I think this explanation of the cause of ulcerations is much more plausible than "bacterial infection". YMMV. The chapter goes on to discus treatment options which are compatible with the Cayce health philosophy.

Thanks for your reply.

Edgar Cayce???? You ARE kidding..... (1)

NIckGorton (974753) | more than 7 years ago | (#18759015)

Um... are we talking about the same Cayce who predicted (while channeling in trance) that in 1958 the US would discover the Death Ray that was used in Atlantis? The same one who said that China would be converted to Christianity by 1968? The same one who prescribed "bedbug juice" for heart failure, "fumes of apple brandy from a charred keg" for tuberculosis, and "the raw side of a freshly skinned rabbit, still warm with blood, fur side out, placed on the breast" for breast cancer.

Thanks, but I'll take a PPI for my ulcer and if I ever got breast cancer, I gotta say I'd go with Paclitaxel over bleeding bunny fur any day. The brandy thing... well maybe if I could drink it and not just inhale.

This is news for nerds, dude. Not for nuts.

Re:Edgar Cayce???? You ARE kidding..... (1)

nido (102070) | more than 7 years ago | (#18763945)

The important thing about Cayce was that he was right more often than not. One or two of his sons wrote a book titled The Outer Limits of Edgar Cayce's Power, in which they covered all the things he said that were wrong/inaccurate/etc.

I've read good things about the brandy keg thing; not familiar with the "bedbug juice" or rabbit skin suggestions. I recently got the cd w/ the readings on it, so I will look sometime and see if there is any truth to this, and if so, the context provided (I'm currently away from the computer where they're installed). If the U.S. Feral Government developed a "death ray" thingy at one of their secret bases (e.g. Area 51), or in a project funded by one of the black budgets, do you think they would tell anyone? I think they'd keep it "on reserve" in case it was ever required. It's also possible that the principles behind such a device were re-discovered in that year, but the implications of the discovery were not realized for all potential applications.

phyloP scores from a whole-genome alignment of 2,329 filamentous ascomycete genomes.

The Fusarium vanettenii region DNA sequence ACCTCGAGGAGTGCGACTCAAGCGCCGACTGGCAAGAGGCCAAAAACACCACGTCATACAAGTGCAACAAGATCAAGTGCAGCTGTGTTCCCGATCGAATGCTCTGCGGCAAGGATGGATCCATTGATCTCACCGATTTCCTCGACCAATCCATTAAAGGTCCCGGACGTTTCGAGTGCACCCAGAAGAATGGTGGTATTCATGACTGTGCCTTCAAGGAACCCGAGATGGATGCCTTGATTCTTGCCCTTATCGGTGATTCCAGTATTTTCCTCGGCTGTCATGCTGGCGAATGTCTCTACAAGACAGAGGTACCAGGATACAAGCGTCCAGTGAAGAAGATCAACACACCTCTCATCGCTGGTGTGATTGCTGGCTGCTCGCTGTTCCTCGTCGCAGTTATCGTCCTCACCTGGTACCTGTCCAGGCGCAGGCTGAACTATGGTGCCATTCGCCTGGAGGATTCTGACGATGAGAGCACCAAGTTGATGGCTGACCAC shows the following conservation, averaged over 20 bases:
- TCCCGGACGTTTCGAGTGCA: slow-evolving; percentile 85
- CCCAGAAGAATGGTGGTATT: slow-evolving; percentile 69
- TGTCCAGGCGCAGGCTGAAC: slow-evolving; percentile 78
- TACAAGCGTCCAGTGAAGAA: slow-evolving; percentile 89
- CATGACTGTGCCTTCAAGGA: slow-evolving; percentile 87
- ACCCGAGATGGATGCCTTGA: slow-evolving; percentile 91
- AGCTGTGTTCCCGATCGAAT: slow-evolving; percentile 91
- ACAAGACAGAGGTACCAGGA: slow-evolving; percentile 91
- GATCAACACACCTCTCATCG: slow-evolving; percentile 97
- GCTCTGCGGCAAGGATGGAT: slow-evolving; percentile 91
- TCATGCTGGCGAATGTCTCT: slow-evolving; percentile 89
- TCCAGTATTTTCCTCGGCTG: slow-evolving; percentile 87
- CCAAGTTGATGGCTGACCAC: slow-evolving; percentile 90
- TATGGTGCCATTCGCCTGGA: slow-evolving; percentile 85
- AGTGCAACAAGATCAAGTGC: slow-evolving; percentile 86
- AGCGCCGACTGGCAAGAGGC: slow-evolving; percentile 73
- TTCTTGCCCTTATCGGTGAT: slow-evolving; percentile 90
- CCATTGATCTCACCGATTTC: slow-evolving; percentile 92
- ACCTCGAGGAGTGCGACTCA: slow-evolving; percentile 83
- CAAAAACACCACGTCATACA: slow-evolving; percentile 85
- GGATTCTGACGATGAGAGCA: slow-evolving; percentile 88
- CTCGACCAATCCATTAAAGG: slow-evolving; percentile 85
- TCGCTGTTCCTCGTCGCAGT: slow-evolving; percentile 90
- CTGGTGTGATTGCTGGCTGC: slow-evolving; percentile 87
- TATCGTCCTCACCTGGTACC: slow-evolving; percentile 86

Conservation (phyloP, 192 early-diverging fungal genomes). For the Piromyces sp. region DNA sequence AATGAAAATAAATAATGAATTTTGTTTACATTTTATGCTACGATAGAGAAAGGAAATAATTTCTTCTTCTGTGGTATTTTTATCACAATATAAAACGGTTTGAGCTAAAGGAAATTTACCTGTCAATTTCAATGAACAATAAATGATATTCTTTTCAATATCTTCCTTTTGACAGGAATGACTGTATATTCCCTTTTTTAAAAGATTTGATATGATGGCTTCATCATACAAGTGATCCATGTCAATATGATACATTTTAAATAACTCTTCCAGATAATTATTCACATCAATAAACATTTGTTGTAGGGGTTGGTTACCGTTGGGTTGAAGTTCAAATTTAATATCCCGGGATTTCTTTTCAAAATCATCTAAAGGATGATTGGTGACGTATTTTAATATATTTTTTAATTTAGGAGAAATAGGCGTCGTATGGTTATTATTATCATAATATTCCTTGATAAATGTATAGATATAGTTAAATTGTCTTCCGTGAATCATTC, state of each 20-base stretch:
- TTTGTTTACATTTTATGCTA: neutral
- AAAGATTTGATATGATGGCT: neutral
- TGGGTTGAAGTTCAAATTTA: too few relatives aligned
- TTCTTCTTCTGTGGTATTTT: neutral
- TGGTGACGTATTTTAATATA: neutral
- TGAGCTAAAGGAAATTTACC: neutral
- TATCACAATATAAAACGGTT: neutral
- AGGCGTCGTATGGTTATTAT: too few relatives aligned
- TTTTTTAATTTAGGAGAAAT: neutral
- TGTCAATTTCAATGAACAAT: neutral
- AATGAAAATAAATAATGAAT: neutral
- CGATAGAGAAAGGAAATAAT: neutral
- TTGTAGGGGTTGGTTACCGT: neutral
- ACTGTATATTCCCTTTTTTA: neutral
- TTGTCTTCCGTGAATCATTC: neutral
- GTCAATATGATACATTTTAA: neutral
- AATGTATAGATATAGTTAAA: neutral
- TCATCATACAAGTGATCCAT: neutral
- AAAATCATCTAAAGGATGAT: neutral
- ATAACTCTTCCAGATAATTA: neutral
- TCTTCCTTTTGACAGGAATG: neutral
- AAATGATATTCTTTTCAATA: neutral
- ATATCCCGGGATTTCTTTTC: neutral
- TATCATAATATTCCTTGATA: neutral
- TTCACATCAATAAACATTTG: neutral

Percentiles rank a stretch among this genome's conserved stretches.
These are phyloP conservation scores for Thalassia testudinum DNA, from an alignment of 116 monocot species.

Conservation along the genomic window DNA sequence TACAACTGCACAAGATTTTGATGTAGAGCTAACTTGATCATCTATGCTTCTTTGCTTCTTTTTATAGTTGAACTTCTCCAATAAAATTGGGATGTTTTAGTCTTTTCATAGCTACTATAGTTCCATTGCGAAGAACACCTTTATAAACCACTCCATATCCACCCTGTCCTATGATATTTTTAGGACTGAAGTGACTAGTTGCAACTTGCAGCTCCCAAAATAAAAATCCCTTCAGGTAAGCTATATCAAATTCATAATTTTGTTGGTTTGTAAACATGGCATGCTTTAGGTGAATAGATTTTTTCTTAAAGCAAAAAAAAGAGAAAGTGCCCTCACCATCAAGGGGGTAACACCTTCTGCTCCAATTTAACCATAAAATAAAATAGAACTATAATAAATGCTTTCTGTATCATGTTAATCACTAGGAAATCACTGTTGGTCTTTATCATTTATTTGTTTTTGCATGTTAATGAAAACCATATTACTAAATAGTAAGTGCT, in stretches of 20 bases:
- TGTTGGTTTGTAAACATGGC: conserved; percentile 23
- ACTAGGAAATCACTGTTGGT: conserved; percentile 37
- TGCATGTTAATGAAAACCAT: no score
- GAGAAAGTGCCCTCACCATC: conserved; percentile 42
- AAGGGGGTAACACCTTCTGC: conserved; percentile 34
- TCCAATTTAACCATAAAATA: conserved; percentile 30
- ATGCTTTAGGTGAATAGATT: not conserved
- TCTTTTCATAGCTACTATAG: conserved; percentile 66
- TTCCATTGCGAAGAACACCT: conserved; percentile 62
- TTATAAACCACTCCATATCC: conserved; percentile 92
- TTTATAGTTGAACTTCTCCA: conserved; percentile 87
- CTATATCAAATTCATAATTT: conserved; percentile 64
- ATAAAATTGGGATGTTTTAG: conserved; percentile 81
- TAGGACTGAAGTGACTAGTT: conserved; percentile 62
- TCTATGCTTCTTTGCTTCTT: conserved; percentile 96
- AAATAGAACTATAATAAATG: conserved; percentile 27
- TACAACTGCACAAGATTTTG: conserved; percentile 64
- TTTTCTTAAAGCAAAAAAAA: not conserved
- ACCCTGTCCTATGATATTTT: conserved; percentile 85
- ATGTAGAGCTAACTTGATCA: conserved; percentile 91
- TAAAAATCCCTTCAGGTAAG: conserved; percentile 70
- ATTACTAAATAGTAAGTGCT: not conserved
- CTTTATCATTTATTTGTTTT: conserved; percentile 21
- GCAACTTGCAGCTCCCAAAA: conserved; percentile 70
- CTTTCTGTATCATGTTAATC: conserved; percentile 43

This seems to be the source [reall.org] of your rejection of the Cayce material. I'm not impressed. If you want to trust half-wits and dipshits to think & make important decisions for you, that's fine with me. Be sure to take plenty of Nexium for teh Ulcer, and when you get teh stomach tumor (grandpa chomped down Prilosec® like it was candy), be sure to tell your doctor you want the stongest course of chemo available. Evolution at work, mmm hmm.

Re:Edgar Cayce???? You ARE kidding..... (1)

NIckGorton (974753) | more than 7 years ago | (#18769815)

Um, no.

I've read about Cayce before. I actually remembered the Atlantis comment and certainly remembered that he'd come up with some total whackjob treatments. Though the remainder of the specifics was from:

http://skepdic.com/cayce.html [skepdic.com] http://www.straightdope.com/mailbag/mcayce.html [straightdope.com] http://psychicinvestigator.com/demo/ReinSkp4.htm [psychicinvestigator.com] (James Randi) http://en.wikipedia.org/wiki/Edgar_Cayce [wikipedia.org] (mostly the links)

And I'm sooooooo truly disappointed that you aren't impressed. However, when deciding who is trusting secondary sources you might want to consider: I don't have to ask my doctor since I am one and can read the research and judge for myself as well as using my own clinical experience. Now, I do ask my doctor because I value her judgment too and it nice to have that second opinion. What I don't do however, is listen to every half-baked conspiracy theorist and whack-job like yourself that thinks that putting eye-of-newt and a pinch of the hair of a newborn baby in a poultice made during the full moon is going to do jack shit.

But please feel free to further embarrass yourself: Cayce, Area 51, can I get a 'Gunman on the grassy knoll'?

Re:Edgar Cayce???? You ARE kidding..... (1)

nido (102070) | more than 7 years ago | (#18774655)

I suppose you also believe that arab terrorists led by a former CIA asset hiding in a cave in afghanistan disabled the entire United States Defense Establishment (most of whom take their job _very_ seriously), and that those two airplanes were all it took to take down all three skyscrapers (the fire in WTC7 was, of course, caused by debree from WTC1 & 2, and a little bit of diesel is all it took to implode a steel building fire-rated to 1700+ degrees).

YHBT, you just haven't realized it yet. Hope the awakening isn't too rough. :)

p.s. There are threads on /. about Randi by people who've met the man. They say he's a fraud. :)

Re:Edgar Cayce???? You ARE kidding..... (1)

NIckGorton (974753) | more than 7 years ago | (#18775047)

Actually I suspected you were a troll from your 2nd post about Cayce and because you are modding your own posts up with your other account (which must currently have mod points). However I also suspect with someone who has such a weak ego and so much time on his hands (like searching to find the single document that included all of my references about Cayce's head being up his ass) you might have an axe to grind the size of Wisconsin. Of course after having your ass handed to you, a coping mechanism might be claiming your posts were trolling.